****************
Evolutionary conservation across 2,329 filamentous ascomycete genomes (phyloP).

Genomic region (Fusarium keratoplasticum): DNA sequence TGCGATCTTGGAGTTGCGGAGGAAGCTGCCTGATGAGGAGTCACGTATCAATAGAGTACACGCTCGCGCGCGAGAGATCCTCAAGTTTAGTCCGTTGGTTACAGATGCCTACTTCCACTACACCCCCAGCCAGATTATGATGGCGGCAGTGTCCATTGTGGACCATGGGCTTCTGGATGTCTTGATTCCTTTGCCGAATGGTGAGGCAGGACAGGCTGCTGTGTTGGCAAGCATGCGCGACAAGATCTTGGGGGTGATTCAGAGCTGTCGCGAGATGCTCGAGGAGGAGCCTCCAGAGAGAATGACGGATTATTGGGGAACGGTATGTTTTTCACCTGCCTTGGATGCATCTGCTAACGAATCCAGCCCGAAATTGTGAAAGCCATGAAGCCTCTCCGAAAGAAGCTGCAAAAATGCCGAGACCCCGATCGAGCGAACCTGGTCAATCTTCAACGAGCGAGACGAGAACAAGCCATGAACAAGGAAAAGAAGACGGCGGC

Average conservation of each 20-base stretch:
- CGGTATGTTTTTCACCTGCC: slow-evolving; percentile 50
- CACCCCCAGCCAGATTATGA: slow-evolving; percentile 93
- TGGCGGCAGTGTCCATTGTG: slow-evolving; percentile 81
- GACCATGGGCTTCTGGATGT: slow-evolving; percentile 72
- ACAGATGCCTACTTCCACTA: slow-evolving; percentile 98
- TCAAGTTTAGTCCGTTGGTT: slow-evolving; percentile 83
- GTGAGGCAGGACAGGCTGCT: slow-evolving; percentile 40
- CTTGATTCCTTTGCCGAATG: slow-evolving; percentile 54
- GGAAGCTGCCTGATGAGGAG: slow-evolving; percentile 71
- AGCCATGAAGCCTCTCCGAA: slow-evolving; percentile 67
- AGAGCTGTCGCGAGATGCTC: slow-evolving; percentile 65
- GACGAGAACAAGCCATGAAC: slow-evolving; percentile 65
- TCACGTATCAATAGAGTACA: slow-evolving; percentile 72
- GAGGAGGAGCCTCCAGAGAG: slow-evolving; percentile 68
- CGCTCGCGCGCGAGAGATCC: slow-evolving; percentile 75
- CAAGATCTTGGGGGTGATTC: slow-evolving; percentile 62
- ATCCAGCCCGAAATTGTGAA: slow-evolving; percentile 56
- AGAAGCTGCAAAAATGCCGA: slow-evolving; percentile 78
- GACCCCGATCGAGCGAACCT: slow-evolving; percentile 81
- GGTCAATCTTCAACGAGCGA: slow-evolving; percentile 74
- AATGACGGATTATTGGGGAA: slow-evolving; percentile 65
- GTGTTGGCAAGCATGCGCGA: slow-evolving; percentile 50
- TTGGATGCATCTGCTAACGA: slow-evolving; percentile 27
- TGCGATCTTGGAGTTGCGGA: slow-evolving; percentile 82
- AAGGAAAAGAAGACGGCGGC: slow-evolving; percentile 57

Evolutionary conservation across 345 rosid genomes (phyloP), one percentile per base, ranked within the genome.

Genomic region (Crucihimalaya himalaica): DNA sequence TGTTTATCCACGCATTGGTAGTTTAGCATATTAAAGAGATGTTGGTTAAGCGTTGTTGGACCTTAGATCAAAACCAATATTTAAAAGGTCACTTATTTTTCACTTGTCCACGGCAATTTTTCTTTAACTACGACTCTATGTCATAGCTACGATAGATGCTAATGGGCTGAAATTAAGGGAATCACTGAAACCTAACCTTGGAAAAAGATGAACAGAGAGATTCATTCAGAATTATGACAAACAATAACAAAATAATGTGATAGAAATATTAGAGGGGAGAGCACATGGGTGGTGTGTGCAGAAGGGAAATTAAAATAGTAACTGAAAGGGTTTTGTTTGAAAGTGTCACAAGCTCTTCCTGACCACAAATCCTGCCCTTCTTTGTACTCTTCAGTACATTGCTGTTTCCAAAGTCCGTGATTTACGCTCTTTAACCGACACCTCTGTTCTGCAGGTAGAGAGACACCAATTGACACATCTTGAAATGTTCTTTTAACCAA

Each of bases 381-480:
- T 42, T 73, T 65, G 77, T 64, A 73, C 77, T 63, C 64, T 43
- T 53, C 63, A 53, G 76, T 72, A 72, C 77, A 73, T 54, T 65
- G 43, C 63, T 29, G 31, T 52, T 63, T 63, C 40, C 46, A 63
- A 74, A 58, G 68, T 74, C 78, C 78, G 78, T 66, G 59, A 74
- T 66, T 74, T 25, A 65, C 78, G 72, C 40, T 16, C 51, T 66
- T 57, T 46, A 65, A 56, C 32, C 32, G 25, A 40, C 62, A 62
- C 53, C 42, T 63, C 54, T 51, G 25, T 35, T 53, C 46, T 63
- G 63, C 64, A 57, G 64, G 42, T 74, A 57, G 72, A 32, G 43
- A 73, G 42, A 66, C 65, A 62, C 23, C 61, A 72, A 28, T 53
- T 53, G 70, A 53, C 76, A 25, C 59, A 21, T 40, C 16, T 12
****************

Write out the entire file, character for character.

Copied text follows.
Evolutionary conservation across 2,329 filamentous ascomycete genomes (phyloP).

Genomic region (Fusarium keratoplasticum): DNA sequence TGCGATCTTGGAGTTGCGGAGGAAGCTGCCTGATGAGGAGTCACGTATCAATAGAGTACACGCTCGCGCGCGAGAGATCCTCAAGTTTAGTCCGTTGGTTACAGATGCCTACTTCCACTACACCCCCAGCCAGATTATGATGGCGGCAGTGTCCATTGTGGACCATGGGCTTCTGGATGTCTTGATTCCTTTGCCGAATGGTGAGGCAGGACAGGCTGCTGTGTTGGCAAGCATGCGCGACAAGATCTTGGGGGTGATTCAGAGCTGTCGCGAGATGCTCGAGGAGGAGCCTCCAGAGAGAATGACGGATTATTGGGGAACGGTATGTTTTTCACCTGCCTTGGATGCATCTGCTAACGAATCCAGCCCGAAATTGTGAAAGCCATGAAGCCTCTCCGAAAGAAGCTGCAAAAATGCCGAGACCCCGATCGAGCGAACCTGGTCAATCTTCAACGAGCGAGACGAGAACAAGCCATGAACAAGGAAAAGAAGACGGCGGC

Average conservation of each 20-base stretch:
- CGGTATGTTTTTCACCTGCC: slow-evolving; percentile 50
- CACCCCCAGCCAGATTATGA: slow-evolving; percentile 93
- TGGCGGCAGTGTCCATTGTG: slow-evolving; percentile 81
- GACCATGGGCTTCTGGATGT: slow-evolving; percentile 72
- ACAGATGCCTACTTCCACTA: slow-evolving; percentile 98
- TCAAGTTTAGTCCGTTGGTT: slow-evolving; percentile 83
- GTGAGGCAGGACAGGCTGCT: slow-evolving; percentile 40
- CTTGATTCCTTTGCCGAATG: slow-evolving; percentile 54
- GGAAGCTGCCTGATGAGGAG: slow-evolving; percentile 71
- AGCCATGAAGCCTCTCCGAA: slow-evolving; percentile 67
- AGAGCTGTCGCGAGATGCTC: slow-evolving; percentile 65
- GACGAGAACAAGCCATGAAC: slow-evolving; percentile 65
- TCACGTATCAATAGAGTACA: slow-evolving; percentile 72
- GAGGAGGAGCCTCCAGAGAG: slow-evolving; percentile 68
- CGCTCGCGCGCGAGAGATCC: slow-evolving; percentile 75
- CAAGATCTTGGGGGTGATTC: slow-evolving; percentile 62
- ATCCAGCCCGAAATTGTGAA: slow-evolving; percentile 56
- AGAAGCTGCAAAAATGCCGA: slow-evolving; percentile 78
- GACCCCGATCGAGCGAACCT: slow-evolving; percentile 81
- GGTCAATCTTCAACGAGCGA: slow-evolving; percentile 74
- AATGACGGATTATTGGGGAA: slow-evolving; percentile 65
- GTGTTGGCAAGCATGCGCGA: slow-evolving; percentile 50
- TTGGATGCATCTGCTAACGA: slow-evolving; percentile 27
- TGCGATCTTGGAGTTGCGGA: slow-evolving; percentile 82
- AAGGAAAAGAAGACGGCGGC: slow-evolving; percentile 57

Evolutionary conservation across 345 rosid genomes (phyloP), one percentile per base, ranked within the genome.

Genomic region (Crucihimalaya himalaica): DNA sequence TGTTTATCCACGCATTGGTAGTTTAGCATATTAAAGAGATGTTGGTTAAGCGTTGTTGGACCTTAGATCAAAACCAATATTTAAAAGGTCACTTATTTTTCACTTGTCCACGGCAATTTTTCTTTAACTACGACTCTATGTCATAGCTACGATAGATGCTAATGGGCTGAAATTAAGGGAATCACTGAAACCTAACCTTGGAAAAAGATGAACAGAGAGATTCATTCAGAATTATGACAAACAATAACAAAATAATGTGATAGAAATATTAGAGGGGAGAGCACATGGGTGGTGTGTGCAGAAGGGAAATTAAAATAGTAACTGAAAGGGTTTTGTTTGAAAGTGTCACAAGCTCTTCCTGACCACAAATCCTGCCCTTCTTTGTACTCTTCAGTACATTGCTGTTTCCAAAGTCCGTGATTTACGCTCTTTAACCGACACCTCTGTTCTGCAGGTAGAGAGACACCAATTGACACATCTTGAAATGTTCTTTTAACCAA

Each of bases 381-480:
- T 42, T 73, T 65, G 77, T 64, A 73, C 77, T 63, C 64, T 43
- T 53, C 63, A 53, G 76, T 72, A 72, C 77, A 73, T 54, T 65
- G 43, C 63, T 29, G 31, T 52, T 63, T 63, C 40, C 46, A 63
- A 74, A 58, G 68, T 74, C 78, C 78, G 78, T 66, G 59, A 74
- T 66, T 74, T 25, A 65, C 78, G 72, C 40, T 16, C 51, T 66
- T 57, T 46, A 65, A 56, C 32, C 32, G 25, A 40, C 62, A 62
- C 53, C 42, T 63, C 54, T 51, G 25, T 35, T 53, C 46, T 63
- G 63, C 64, A 57, G 64, G 42, T 74, A 57, G 72, A 32, G 43
- A 73, G 42, A 66, C 65, A 62, C 23, C 61, A 72, A 28, T 53
- T 53, G 70, A 53, C 76, A 25, C 59, A 21, T 40, C 16, T 12